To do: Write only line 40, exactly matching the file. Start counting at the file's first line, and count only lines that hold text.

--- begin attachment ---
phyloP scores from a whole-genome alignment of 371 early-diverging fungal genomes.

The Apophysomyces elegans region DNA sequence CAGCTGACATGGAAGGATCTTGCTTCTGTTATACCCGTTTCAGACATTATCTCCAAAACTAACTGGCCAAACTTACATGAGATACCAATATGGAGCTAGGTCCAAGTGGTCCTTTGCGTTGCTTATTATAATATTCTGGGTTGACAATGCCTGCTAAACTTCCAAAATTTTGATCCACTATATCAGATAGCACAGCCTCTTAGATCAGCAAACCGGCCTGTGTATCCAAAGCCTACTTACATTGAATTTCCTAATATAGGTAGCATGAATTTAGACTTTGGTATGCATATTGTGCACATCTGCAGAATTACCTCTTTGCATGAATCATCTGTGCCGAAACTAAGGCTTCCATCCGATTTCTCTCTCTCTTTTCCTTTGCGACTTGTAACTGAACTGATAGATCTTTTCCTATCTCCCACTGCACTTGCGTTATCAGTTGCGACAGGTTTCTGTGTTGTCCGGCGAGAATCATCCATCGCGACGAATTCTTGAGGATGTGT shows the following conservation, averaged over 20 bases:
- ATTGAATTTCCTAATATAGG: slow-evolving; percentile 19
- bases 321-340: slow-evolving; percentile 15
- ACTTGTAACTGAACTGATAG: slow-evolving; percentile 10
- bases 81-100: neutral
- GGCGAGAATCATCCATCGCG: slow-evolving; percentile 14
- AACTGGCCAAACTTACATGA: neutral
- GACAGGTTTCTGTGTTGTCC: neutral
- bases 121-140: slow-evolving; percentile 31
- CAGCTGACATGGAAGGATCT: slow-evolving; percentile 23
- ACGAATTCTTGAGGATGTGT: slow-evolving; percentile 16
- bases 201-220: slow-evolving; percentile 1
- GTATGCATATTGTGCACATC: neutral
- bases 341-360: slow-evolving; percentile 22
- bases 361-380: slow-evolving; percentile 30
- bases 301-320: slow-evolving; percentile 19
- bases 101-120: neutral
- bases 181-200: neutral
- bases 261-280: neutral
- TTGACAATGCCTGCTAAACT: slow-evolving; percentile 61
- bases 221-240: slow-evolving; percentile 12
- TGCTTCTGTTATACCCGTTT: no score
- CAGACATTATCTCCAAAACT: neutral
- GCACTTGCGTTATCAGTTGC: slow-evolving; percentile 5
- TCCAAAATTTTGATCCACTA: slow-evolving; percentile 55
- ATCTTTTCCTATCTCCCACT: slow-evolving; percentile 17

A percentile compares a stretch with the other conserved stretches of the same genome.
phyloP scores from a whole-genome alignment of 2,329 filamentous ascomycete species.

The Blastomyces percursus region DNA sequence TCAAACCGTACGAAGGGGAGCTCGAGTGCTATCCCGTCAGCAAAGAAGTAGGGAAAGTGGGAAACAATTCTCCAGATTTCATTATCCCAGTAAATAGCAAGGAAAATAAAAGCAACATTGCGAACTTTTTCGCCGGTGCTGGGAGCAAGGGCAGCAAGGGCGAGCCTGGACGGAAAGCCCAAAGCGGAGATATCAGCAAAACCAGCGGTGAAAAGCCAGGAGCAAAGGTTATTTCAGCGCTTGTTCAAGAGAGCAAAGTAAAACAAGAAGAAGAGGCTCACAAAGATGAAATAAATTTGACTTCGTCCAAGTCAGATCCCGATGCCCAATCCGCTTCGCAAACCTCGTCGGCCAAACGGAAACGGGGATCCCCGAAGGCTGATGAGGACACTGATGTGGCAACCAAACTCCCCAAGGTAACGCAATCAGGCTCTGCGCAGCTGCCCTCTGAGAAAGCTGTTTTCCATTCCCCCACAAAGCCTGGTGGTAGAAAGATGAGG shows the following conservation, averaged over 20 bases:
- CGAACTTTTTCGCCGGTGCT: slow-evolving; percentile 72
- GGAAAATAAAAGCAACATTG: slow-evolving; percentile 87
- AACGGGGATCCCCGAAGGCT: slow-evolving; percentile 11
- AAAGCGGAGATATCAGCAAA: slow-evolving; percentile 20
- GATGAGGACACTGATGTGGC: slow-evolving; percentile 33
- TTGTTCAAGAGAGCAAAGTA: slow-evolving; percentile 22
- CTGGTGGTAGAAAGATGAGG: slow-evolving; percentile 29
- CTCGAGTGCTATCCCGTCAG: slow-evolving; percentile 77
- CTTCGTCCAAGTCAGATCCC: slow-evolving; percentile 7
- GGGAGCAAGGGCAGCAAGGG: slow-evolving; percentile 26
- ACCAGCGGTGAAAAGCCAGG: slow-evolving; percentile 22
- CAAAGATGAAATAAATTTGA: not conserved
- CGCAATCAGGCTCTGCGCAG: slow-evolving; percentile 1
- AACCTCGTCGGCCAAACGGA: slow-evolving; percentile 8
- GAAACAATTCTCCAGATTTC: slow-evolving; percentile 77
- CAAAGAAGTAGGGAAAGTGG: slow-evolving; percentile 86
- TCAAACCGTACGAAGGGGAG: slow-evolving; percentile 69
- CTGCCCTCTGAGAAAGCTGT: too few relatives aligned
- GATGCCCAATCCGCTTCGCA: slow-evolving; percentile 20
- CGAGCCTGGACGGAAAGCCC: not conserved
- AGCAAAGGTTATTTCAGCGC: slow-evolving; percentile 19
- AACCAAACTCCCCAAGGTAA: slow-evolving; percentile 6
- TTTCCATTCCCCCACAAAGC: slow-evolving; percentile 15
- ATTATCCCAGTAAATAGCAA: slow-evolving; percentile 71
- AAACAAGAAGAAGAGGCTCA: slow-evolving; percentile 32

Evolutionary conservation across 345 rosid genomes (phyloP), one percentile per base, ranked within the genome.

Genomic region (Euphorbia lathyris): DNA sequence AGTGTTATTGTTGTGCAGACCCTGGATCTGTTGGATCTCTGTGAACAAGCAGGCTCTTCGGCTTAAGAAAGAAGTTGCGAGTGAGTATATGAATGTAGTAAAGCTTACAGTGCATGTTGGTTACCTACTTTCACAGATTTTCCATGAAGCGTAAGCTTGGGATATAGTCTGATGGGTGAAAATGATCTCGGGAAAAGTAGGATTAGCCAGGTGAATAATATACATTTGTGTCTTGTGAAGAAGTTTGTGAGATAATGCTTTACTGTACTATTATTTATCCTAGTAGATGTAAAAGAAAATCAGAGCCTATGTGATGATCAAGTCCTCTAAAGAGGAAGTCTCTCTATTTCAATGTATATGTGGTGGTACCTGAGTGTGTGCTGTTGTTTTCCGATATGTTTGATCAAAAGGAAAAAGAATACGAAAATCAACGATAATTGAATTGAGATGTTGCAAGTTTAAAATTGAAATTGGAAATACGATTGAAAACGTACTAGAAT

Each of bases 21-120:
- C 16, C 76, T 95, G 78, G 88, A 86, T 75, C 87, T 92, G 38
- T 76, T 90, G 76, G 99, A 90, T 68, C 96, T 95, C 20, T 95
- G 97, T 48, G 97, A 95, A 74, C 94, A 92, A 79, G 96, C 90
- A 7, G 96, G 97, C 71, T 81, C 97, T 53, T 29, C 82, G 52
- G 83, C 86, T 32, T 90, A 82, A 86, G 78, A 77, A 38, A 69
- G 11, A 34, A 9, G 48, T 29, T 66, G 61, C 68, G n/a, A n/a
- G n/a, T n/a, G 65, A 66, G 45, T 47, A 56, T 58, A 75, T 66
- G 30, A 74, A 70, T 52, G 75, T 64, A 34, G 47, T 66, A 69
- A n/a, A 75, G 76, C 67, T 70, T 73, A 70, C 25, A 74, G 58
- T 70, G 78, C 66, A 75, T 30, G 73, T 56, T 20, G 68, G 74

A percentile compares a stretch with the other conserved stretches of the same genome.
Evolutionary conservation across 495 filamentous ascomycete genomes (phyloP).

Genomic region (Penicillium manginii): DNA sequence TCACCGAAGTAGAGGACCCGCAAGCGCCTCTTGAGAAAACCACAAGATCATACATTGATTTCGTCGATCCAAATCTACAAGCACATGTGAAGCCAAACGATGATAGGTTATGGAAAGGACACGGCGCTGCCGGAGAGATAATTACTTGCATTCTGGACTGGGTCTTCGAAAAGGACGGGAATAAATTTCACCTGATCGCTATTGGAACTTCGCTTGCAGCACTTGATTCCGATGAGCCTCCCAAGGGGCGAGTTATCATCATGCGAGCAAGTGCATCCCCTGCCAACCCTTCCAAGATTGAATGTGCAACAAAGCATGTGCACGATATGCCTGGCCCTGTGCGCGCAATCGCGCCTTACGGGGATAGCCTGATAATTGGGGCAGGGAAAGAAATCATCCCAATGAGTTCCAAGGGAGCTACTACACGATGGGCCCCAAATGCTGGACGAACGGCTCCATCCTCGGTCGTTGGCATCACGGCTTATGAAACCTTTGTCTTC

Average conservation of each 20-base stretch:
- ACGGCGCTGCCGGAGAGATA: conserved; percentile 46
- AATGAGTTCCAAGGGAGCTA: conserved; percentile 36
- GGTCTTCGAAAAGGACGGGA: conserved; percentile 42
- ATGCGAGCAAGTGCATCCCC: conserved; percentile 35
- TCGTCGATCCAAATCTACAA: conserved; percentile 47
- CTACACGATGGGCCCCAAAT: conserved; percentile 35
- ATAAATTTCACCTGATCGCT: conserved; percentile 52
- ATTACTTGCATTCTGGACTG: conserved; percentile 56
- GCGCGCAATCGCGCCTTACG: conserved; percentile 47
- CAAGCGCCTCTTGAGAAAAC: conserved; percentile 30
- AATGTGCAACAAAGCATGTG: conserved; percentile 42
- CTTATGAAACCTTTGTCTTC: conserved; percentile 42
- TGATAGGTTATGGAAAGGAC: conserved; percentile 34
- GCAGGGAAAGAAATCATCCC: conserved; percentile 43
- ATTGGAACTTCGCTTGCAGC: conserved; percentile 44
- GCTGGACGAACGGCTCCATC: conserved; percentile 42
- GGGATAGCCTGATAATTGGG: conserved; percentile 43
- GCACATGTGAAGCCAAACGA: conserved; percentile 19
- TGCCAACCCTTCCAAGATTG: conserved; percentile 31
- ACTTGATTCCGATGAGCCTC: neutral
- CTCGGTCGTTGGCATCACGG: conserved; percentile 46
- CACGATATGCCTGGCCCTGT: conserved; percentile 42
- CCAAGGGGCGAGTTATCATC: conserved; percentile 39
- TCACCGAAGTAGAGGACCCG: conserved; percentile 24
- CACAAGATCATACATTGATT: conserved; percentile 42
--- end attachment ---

- GGGAGCAAGGGCAGCAAGGG: slow-evolving; percentile 26